Hal Finney wrote:
> Are you saying that you don't agree that the  anthropic principle
> applied to an ensemble of instances has greater  explanatory
> power than when applied to a single instance?

Russell  wrote:
> Perhaps I'm missing your argument here, but I gather you  are
> claiming that the assumption of a plenitude is on an
> equal  ontological footing as the assumption of a single reality,
> as both are  ab initio moves, not derived from any other principle.
> Whilst I  agree that nothing mandates one case or the other,
> I would disagree with  the assertion of equal ontological footing,
> in that the zero information  principle in particular, or Bruno's
> UDA, or Hal Ruhl's consistency  argument lend strong support
> to a plenitude assumption over a single  reality.
> It seems to me that the only really good reason in  favour of a
> single reality is to preserve some notion of faith in  God,
> as omniscient deities do not seem compatible with  plenitudes.
> And that, I'm afraid is somewhere science cannot  go.

Hal Ruhl wrote:
> So as in the case of my Nothing and my All it seems
> the apex of causation may be neither infinite regression
> "or" termination but rather both [an "and"].

I'm saying that the "All" is on equal ontological footing with the  
"Nothing".  Pulling something out of Nothing is just as believable as  pulling 
something out of All.  I think Quentin touches on the total mystery  of both:
> as I said before I don't think/feel that single universe is on
> the same level as multiverse... Just by using "absurd"  feeling
> I was talking about. If there is a single reality, you have  to
> anwser why this one ? why like this ? what is the ultimate
> reason for the reality to be limited to this subset ? If you  
> take the multiverse(everything) theory this is easily explained.
> On the other hand, multiverse theory by now could not  answer
> why you're experiencing this precise reality among all
> possible that are in the multiverse.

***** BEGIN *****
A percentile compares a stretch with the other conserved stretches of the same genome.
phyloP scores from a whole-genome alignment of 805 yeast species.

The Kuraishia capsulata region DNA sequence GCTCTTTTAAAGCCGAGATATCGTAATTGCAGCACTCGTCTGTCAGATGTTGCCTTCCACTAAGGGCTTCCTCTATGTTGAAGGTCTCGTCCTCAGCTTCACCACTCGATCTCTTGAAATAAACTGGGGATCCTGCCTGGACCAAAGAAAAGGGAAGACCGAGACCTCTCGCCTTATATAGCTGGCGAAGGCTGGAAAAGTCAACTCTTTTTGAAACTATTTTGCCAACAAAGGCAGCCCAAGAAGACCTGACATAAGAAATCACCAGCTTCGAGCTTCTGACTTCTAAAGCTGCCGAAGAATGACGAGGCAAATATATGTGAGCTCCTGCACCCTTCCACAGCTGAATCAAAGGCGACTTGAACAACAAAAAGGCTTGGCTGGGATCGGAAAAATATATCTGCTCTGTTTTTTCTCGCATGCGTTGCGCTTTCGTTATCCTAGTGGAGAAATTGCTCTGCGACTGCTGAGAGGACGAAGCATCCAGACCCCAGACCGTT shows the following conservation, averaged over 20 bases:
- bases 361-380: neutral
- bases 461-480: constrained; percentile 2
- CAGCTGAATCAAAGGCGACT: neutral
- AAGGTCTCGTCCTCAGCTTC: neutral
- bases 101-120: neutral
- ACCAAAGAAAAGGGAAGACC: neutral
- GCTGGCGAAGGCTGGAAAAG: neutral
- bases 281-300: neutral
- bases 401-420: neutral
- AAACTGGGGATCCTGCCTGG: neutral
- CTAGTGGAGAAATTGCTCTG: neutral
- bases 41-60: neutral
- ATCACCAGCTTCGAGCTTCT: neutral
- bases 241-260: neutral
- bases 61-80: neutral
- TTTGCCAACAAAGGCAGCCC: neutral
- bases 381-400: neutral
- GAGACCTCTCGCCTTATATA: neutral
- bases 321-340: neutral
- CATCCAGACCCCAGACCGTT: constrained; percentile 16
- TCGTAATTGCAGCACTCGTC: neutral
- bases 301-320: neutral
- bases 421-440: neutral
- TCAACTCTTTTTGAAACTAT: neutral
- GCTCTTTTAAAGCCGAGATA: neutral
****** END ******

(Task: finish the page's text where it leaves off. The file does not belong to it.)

The question "Why this particular something?" is just as  mysterious in the 
context of All as in the context of Nothing. The  problem is that we really 
don't realize how totally All All is.  We are  used to being able to compute 
probabilities in the context of an "all" that is  quantifiable.  So then it is 
tempting to extend that notion to  the All and say like Quentin's first half, 
you take the  multiverse(everything) theory this is easily explained."
But when we realize the total indeterminacy and contingency of this  
universe, extending down to even our first person point of view, and apparently 
the quantum level, then Quentin's second question is just as unanswerable in  
the context of All as in the context of Nothing.  When we realize how All  All 
is, and how complex and contingent this something is, we start eating our  own 
tail like in Hal Ruhl's argument.
Throughout the history of science, the perpetual message from the universe  
is that the sky is wider than the brain.  I'm convinced that if we all,  
including Bruno and his Lobian machine, somehow took a tour of the whole  
(whatever that is), including all of it's intricacies from the smallest  to the 
largest, and the mathematical rules behind it, we would find it so  complex 
and contingent that we would be converted over to the idea that the  universe 
is far greater than anything the ANTHROpic principle dictates.
Even if you do not hold my above conviction, how can you escape the  
possibility that it is true?
To look at this from a different perspective, suppose there was a worm that  
lived in an apple, and the worm was super-intelligent to the point of being 
able  to grasp all of our mathematical concepts that Tegmark claims are  
sufficient to describe all of reality.  Then the worm asks, "Why is it that  
I'm in 
this apple?"  Actually the apple is the whole of observed reality  for the 
worm, so it is equivalent to our observed universe.  However the  observABLE 
universe for the worm is the same as our observable universe.   Then the worm 
up with a multiverse theory along with a Wormopic  Principle, saying that the 
whole observable universe is just complex enough to  sustain the inside of an 
apple.  Surely this must be true, since the worm  can grasp all of 
"Explanatory power" is in the eye of the beholder, and this is infinitely  
true when applied to Everything.

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